The Bernie Sanders Socialist Wave Didn’t Extend to Florida and Georgia

Bernie Sanders-backed candidates, won Democratic primaries in both Florida and Georgia, but they came up short in the general election.

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Bernie Sanders’ backing was insufficient to propel Gillum and Abrams to lead Florida and Georgia.

Florida is arguably the most pivotal state in American electoral politics this decade. In the bitterly contested 2016 presidential election, things looked hopeless for Trump, until suddenly he had pulled even with Clinton in Florida, and then took an insurmountable lead of over 110,000 votes, winning the state by 1.2%. In 2000, the entire election hung on the state of Florida, and its critical electoral votes, as George W. Bush defeated Al Gore in the state by the narrowest of margins.

For observers of American electoral politics, one of the biggest surprises of the 2018 midterm elections was the rise of two Bernie Sanders-backed socialist gubernatorial candidates in the Southeast: Andrew Gillum in Florida, and Stacey Abrams in Georgia.

Fortunately, it now appears that Bernie’s brand of big government socialism and fiscal irresponsibility will not triumph here.

Nonetheless, the very fact that Bernie-backed candidates won the primaries in such moderate states should be sufficient cause for alarm. In the case of Tallahassee mayor Andrew Gillum, he came out of nowhere to defeat a much more moderate candidate: US Representative Gwen Graham, the daughter of a popular former US Senator and governor. Indeed, polls leading right up to primary day showed Graham with a respectable lead: only two of the several dozen polls taken through the course of the race showed Gillum in the lead.

Gillum’s victory illustrates how politics, from the United States, to Europe, to Latin America, has swung to the extremes. The voting public is no longer craving moderate candidates…praised for their sensibility and pragmatism. That leaves independent and moderate voters who must pick one side or the other…or choose the lesser of two evils.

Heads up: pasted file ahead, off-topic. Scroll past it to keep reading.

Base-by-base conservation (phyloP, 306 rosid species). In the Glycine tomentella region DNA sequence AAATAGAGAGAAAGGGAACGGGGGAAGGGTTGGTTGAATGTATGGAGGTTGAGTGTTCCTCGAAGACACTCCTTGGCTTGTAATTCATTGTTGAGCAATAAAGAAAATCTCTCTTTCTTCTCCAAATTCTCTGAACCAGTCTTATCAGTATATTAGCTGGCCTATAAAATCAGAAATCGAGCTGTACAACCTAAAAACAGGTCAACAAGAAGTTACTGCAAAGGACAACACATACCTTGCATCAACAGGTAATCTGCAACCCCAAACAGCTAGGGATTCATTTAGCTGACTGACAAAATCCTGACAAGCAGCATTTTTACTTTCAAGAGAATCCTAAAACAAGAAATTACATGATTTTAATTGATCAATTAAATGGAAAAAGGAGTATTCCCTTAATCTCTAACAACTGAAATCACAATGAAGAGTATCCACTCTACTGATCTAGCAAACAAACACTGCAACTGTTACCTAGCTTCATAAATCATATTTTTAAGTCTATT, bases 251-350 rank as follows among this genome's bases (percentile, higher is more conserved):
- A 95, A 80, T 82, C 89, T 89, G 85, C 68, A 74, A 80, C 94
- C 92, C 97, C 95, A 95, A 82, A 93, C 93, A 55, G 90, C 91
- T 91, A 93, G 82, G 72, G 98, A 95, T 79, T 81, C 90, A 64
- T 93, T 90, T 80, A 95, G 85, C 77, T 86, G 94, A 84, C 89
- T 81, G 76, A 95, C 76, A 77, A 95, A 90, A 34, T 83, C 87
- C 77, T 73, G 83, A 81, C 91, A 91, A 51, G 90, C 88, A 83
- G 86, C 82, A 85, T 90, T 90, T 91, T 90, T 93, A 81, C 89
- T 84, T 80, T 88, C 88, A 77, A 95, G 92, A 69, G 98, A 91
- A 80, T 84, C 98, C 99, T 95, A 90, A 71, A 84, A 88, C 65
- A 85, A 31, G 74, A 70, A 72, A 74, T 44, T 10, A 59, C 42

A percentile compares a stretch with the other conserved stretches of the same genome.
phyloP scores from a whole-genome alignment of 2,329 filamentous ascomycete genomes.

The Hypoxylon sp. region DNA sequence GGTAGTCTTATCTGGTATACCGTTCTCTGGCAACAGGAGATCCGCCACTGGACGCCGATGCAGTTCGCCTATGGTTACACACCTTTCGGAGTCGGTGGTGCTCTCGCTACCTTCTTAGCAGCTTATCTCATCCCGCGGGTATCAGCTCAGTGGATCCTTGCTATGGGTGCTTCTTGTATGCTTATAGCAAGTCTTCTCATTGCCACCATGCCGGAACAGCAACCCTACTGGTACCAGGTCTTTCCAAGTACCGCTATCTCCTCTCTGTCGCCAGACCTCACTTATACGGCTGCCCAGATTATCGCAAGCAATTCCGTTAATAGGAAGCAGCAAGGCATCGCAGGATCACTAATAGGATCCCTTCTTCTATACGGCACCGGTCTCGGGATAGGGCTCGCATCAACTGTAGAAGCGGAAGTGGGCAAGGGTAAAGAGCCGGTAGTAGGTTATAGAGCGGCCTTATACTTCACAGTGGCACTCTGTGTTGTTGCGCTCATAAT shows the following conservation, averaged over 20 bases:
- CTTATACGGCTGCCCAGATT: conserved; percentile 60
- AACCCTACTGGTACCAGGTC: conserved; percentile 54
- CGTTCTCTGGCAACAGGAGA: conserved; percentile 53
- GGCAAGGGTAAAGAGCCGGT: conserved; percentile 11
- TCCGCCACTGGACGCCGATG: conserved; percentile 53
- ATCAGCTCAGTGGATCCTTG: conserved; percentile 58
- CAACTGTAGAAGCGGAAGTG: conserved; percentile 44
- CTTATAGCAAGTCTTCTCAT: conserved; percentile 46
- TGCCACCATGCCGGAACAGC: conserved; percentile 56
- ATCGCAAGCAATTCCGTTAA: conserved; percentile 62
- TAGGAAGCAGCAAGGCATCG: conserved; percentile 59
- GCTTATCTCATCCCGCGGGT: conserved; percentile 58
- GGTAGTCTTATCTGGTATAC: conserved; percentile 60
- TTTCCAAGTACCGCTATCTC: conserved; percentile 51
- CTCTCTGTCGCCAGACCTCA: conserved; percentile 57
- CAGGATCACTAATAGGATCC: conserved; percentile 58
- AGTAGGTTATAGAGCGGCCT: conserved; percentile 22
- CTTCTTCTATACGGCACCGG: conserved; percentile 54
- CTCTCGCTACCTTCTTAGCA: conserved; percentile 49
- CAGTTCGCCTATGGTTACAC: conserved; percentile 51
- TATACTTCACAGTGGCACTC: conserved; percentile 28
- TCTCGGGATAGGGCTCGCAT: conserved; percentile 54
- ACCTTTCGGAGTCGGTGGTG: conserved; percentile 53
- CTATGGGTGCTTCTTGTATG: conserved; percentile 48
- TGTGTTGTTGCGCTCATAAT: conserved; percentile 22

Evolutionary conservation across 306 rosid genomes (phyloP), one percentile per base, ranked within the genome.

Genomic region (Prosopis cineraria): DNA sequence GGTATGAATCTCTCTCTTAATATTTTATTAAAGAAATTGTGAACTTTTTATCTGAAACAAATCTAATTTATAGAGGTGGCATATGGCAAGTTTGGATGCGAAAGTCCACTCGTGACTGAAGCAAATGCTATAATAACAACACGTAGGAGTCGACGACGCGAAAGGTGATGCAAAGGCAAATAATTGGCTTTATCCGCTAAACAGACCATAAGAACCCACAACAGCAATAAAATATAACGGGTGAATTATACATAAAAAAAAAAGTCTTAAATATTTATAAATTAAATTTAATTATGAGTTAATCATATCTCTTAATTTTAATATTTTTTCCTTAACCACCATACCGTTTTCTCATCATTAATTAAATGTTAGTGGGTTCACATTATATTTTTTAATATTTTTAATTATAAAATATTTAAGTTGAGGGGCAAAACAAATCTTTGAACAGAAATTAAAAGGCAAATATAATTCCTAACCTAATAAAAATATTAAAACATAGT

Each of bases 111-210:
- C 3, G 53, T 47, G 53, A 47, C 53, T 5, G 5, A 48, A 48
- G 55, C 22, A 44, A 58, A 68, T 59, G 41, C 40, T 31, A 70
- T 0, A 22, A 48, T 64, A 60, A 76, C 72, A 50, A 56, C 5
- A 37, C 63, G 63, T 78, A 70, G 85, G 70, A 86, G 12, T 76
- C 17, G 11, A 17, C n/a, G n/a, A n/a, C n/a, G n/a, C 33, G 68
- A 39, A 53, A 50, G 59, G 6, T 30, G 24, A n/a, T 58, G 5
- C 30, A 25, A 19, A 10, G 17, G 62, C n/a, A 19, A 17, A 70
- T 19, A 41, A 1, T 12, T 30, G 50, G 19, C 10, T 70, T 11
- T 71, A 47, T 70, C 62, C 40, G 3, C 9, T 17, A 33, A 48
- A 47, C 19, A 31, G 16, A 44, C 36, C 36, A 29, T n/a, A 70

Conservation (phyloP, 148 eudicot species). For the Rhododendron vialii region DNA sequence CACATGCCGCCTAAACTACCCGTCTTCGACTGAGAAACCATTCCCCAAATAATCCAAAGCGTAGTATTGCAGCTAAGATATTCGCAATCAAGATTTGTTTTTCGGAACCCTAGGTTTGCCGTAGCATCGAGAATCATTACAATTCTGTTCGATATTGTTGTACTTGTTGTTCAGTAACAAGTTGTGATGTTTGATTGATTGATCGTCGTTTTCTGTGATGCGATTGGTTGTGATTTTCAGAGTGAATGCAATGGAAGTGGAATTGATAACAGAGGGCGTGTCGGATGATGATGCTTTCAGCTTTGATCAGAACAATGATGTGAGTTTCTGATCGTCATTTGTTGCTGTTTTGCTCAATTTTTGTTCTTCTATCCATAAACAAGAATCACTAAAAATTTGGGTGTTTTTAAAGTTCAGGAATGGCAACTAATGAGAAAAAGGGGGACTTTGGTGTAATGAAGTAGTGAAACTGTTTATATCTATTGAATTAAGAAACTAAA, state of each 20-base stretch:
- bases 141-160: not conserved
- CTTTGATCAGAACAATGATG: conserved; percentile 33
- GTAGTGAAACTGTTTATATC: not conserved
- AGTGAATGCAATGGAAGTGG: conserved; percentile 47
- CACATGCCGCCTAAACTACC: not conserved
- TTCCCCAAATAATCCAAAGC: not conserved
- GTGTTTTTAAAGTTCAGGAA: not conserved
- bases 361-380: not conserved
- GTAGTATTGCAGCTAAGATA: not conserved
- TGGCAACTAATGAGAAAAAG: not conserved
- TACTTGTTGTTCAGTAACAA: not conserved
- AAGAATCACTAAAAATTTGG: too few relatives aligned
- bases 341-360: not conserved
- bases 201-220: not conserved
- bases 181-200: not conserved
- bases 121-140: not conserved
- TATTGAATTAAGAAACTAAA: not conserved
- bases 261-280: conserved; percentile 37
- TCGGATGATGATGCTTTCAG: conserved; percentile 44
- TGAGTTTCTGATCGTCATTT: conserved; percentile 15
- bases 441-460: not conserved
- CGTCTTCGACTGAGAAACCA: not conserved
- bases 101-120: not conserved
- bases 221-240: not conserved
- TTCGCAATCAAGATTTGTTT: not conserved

The situation facing American voters in 2016, for example, is not that unlike the situation facing Brazilian voters just weeks ago…where right-wing Jair Bolsonaro came out of nowhere to hand the entire Brazilian political establishment the defeat of a lifetime.

In Georgia, it appears all but certain that state officials will certify Republican Brian Kemp as the winner tonight. He won by a margin of slightly over 1%. But that does not sit well with the far-left activists who nearly propelled Stacey Abrams to the governor’s mansion in Atlanta. Now, backed by a boatload of money and the enthusiastic endorsements of the party’s hard left, Abrams is preparing to launch an unprecedented legal challenge calling for a new election, claiming reports of “disenfranchised” voters.

Such a desperate ploy is unlikely to work, and Kemp’s margin of 18,000 votes is virtually insurmountable, but Abrams may proceed with a legal challenge anyway, having already assembled a team of three dozen attorneys.

Even Abrams’ supporters concede that it is a longshot bid…and indeed, it’s a novel legal theory that has never been used in an election of this prominence.

“Allegra Lawrence-Hardy, Abrams’ campaign chairwoman, is overseeing a team of almost three-dozen lawyers who in the coming days will draft the petition, along with a ream of affidavits from voters and would-be voters who say they were disenfranchised. Abrams would then decide whether to go to court under a provision of Georgia election law that allows losing candidates to challenge results based on “misconduct, fraud or irregularities … sufficient to change or place in doubt the results.”

Of course, the problem is that Abrams does not have 18,000 such cases of “disenfranchisement” and has little to no factual basis for any of her claims. Long polling lines are a perennial problem. Voters have a choice: either wait in the lines, come back and vote at a later occasion, or go home.

All in all, Abrams and Gillum are all but certain to come up short in the Southeast. And that is good news for the 31 million people who live in these states: states, by the way, which are ranked as among the best in the country for doing business.

Sanders may hold considerably sway with the hard-core leftists in the Democratic Party. But his influence, such as it may be, was insufficient to turn Florida and Georgia into socialist states.

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